• Hot spots. Found on dogs, these are ir­ri­tated, red le­sions, sim­i­lar to eczema in peo­ple. “They usu­ally start with a bug bite they chewed on or an area they got wet from play­ing with another dog that just stayed moist. Bac­te­ria will grow on any moist skin, and they’ll get in­fec­tions,” Wages said.

• Burns from grills. “I think one of the main things is a hot grill, and dogs smelling what­ever’s cook­ing on the grill and get­ting re­ally close to the grill, and depend­ing on what kind of grill, if they get un­der it, they run the risk of be­ing burned or hot grease drop­ping on them and burn­ing them,” Lynn said.

“We ac­tu­ally just took in three pup­pies from John­ston County who had burn marks on their back. We’ll prob­a­bly never know ex­actly how that hap­pened, but the way it looks, it very well could have been a sit­u­a­tion where they ei­ther walked un­der a grill or walked un­der some sort of piece of equip­ment and some hot liq­uid dropped on them.”

• Cer­tain foods and plants. Raisins, grapes, gar­lic, onions and choco­late are toxic to dogs, and lilies are toxic to cats. Lynn pointed out that raw meat can up­set the stom­achs of pets that aren’t ac­cus­tomed to such a diet. So keep a close eye on what they eat.

• Al­co­holic bev­er­ages. Dogs and cats can get drunk just like peo­ple, but they shouldn’t. Do not give beer or liquor (or mar­i­juana, in any form) to your pets.

• Ear in­fec­tions. Ear in­fec­tions are more com­mon in the sum­mer months, when dogs are swim­ming more. “Clean­ing their ears rou­tinely (with an ap­pro­pri­ate ear cleaner) will help pre­vent them from get­ting an in­fec­tion,” Wages said.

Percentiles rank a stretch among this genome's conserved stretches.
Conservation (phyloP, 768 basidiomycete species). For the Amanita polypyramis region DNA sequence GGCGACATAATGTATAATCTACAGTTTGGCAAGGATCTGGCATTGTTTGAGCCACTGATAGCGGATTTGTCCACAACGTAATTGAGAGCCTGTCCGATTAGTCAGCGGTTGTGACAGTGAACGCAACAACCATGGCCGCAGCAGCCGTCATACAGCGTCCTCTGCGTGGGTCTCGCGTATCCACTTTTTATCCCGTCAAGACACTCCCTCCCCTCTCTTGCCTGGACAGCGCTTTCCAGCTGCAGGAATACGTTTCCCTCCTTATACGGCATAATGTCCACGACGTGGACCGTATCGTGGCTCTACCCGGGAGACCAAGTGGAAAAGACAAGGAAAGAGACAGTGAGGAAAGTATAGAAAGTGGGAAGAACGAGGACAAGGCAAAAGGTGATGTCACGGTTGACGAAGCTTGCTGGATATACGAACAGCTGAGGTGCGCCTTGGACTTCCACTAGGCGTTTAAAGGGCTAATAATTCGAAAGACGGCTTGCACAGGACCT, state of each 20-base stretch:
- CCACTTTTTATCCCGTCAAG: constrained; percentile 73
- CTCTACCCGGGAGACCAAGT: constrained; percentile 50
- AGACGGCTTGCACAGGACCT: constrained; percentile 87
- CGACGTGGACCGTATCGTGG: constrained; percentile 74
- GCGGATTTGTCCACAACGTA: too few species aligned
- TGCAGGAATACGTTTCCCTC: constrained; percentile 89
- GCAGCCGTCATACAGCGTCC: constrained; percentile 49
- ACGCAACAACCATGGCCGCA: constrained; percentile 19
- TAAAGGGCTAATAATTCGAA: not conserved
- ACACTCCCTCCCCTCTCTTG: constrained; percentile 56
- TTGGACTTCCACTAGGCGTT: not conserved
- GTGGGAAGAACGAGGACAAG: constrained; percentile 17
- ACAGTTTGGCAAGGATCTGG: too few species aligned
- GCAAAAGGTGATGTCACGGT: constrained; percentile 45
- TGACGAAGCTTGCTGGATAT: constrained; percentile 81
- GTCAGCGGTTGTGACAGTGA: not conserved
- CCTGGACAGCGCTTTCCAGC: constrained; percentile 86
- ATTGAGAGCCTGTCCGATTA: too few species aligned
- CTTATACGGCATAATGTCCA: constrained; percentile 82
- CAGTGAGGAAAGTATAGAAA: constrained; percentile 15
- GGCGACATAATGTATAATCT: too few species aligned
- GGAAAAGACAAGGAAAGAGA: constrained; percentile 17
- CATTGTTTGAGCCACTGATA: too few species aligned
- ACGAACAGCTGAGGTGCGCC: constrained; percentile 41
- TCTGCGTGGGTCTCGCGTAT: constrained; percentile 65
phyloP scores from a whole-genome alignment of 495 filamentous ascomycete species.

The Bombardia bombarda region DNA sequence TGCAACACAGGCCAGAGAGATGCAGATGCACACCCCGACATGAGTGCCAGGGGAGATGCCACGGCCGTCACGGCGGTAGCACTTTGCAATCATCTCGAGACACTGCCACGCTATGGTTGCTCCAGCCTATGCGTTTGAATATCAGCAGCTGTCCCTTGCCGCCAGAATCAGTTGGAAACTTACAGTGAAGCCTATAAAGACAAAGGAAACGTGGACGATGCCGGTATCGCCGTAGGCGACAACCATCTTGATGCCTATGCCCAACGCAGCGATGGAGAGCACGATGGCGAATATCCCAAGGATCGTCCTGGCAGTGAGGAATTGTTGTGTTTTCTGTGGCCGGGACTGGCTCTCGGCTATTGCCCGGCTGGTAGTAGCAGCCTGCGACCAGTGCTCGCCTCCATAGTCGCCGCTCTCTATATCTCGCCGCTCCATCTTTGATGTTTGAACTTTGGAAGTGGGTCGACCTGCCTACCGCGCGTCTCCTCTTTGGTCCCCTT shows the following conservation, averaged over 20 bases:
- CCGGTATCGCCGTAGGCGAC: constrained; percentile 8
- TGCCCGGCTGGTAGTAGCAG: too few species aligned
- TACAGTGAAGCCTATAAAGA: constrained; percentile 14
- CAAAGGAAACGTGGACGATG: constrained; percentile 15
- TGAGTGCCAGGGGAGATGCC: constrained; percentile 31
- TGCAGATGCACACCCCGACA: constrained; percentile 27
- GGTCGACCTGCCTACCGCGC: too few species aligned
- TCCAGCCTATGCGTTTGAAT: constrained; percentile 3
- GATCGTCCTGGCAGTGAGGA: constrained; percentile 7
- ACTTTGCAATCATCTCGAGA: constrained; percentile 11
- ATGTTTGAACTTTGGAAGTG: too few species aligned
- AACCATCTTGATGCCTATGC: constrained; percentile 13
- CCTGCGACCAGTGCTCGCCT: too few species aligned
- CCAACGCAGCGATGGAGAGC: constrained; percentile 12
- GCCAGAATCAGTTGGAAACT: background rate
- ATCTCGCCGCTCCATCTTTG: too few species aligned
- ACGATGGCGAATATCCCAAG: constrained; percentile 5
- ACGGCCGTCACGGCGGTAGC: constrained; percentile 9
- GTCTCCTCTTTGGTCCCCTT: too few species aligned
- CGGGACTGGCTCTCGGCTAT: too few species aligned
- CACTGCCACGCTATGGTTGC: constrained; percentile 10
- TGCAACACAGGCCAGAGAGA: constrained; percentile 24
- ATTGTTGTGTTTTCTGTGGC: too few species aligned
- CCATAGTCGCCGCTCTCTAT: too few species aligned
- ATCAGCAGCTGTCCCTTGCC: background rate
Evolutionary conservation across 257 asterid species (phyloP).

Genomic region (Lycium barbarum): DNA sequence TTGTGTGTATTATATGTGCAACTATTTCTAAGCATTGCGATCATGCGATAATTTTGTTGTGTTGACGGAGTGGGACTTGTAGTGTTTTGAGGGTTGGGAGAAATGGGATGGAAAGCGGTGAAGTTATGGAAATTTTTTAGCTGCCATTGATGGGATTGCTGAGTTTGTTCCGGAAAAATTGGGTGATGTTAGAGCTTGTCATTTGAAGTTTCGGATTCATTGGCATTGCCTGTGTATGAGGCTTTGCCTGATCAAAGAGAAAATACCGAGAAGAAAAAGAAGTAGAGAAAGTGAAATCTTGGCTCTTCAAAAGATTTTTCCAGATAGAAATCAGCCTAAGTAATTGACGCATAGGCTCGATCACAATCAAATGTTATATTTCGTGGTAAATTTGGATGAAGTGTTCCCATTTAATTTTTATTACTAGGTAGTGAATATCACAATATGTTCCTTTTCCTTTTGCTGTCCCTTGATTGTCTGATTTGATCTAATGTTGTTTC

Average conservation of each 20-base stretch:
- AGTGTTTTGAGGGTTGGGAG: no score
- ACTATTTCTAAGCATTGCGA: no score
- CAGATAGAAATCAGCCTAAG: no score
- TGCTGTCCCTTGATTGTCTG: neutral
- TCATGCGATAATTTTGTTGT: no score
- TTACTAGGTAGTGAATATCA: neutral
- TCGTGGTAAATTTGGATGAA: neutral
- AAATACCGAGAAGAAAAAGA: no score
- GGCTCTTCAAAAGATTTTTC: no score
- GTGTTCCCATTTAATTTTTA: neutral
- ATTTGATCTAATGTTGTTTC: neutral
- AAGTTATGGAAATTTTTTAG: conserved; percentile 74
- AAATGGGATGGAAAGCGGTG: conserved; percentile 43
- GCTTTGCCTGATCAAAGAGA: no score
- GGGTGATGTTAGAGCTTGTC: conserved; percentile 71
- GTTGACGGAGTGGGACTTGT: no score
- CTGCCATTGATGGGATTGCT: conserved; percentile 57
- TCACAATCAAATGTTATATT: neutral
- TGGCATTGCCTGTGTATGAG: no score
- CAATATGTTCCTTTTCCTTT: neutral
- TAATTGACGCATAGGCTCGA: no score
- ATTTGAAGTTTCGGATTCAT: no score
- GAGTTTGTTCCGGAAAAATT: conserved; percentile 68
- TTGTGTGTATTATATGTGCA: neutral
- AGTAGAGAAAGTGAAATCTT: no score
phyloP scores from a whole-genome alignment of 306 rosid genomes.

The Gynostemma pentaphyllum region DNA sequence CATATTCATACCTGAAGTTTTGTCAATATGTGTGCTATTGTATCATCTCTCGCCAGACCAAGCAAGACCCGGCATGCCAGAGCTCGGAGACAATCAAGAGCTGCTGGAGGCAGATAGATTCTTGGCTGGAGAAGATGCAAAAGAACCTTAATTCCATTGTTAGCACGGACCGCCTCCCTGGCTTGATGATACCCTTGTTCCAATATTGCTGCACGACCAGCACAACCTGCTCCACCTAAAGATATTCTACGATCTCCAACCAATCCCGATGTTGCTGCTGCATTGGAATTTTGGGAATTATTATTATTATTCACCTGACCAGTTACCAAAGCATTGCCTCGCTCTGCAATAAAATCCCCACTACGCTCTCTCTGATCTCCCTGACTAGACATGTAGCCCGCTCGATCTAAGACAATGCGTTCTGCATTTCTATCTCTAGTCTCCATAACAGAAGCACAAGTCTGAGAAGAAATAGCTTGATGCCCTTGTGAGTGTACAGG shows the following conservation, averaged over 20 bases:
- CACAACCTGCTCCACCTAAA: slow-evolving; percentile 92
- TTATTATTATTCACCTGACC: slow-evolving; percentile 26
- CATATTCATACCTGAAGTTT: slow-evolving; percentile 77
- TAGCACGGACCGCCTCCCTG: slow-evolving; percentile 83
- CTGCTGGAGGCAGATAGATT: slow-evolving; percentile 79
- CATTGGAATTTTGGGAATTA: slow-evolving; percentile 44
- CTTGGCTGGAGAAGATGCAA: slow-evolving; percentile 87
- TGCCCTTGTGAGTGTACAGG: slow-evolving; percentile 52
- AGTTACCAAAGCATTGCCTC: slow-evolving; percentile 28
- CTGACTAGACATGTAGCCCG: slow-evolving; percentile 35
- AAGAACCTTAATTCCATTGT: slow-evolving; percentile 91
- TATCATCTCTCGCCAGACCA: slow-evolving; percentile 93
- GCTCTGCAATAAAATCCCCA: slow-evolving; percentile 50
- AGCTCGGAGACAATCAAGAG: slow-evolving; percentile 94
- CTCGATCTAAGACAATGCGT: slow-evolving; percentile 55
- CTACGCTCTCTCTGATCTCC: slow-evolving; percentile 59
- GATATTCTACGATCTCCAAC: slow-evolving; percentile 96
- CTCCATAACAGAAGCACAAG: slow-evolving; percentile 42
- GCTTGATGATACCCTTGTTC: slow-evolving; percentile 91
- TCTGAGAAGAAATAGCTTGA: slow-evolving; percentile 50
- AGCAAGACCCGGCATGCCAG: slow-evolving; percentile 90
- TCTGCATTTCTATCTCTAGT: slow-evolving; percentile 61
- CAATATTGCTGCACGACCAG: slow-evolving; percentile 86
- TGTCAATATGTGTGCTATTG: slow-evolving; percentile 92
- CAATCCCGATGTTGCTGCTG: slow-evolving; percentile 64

• Lim­ber tail. This is when a dog has a sprained tail. It hap­pens when dogs are play­ing in the surf at the beach and get turned over the wrong way, or if they’ve had a very ac­tive day.

“When a dog’s tail is sprained, they’re in­jured but they don’t know how to act. So they’ll sit there and shake some­times, they don’t want to stand up be­cause when they stand up, some­thing hurts but they don’t know what, so they sit down,” Wages said. “It’s re­ally sad. Or they’ll walk along and it’s just kind of limp be­hind them in­stead of wag­ging.”

With treat­ment such as pain med­i­ca­tion, a mus­cle re­laxer and some­times laser ther­apy, dogs are usu­ally bet­ter in 3 or 4 days.

• Drown­ing. While most dogs know how to swim, it’s a good idea to put a life jacket on your dog, Wages said.

“Labs and breeds that are al­ways in the wa­ter are fine, un­less they’re go­ing to be swim­ming for awhile, in which case I’d put a life jacket on them. If you’re out on a boat in the ocean, I would put a life jacket on them, be­cause if some­thing hap­pens to the boat and the boat goes over, the dog’s go­ing to get tired of swim­ming,” she said.

“Any older dog or dog that has an injury of some sort — had an am­pu­ta­tion or one of their legs doesn’t work as well — I’d put them in a life jacket re­gard­less. So I’d highly rec­om­mend life jack­ets.”


Cool­ing off in the pool is one way to beat the sum­mer heat for your ca­nine friend.